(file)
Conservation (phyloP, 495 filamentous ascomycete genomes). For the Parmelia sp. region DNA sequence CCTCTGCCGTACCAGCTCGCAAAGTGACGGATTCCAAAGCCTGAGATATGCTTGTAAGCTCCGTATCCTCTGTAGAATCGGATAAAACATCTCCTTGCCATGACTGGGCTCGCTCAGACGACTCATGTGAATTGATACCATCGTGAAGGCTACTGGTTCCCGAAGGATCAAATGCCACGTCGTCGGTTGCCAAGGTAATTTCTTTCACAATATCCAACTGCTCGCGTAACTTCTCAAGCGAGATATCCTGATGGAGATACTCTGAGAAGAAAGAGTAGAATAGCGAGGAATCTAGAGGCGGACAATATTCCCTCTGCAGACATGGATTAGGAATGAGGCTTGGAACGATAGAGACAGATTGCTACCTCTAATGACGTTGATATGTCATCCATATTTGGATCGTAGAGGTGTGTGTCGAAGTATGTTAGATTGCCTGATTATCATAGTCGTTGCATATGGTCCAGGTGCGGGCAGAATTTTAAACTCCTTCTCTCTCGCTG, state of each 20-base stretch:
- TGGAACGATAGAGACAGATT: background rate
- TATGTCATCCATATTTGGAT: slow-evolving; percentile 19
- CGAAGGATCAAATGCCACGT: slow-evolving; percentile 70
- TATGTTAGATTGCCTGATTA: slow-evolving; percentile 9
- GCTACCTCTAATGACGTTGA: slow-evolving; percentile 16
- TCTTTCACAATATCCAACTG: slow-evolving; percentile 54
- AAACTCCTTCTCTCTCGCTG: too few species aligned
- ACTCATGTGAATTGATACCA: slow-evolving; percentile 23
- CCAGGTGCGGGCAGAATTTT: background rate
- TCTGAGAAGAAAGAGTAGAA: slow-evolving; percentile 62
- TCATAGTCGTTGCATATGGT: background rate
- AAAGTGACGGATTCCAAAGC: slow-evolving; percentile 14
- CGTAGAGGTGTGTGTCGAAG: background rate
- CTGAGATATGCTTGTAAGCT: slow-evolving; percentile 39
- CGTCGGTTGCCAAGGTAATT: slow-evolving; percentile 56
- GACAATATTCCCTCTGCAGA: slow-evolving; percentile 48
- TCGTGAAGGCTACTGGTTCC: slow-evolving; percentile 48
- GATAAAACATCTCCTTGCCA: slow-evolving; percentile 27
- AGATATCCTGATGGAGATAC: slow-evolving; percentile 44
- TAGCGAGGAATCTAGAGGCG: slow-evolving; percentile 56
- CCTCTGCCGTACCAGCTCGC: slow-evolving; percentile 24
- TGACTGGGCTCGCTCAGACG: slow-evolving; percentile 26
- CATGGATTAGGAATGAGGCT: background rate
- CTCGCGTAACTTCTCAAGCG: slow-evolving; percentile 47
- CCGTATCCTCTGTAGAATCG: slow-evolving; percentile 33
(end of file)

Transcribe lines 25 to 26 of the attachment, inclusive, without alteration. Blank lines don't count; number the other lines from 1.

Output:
- CTCGCGTAACTTCTCAAGCG: slow-evolving; percentile 47
- CCGTATCCTCTGTAGAATCG: slow-evolving; percentile 33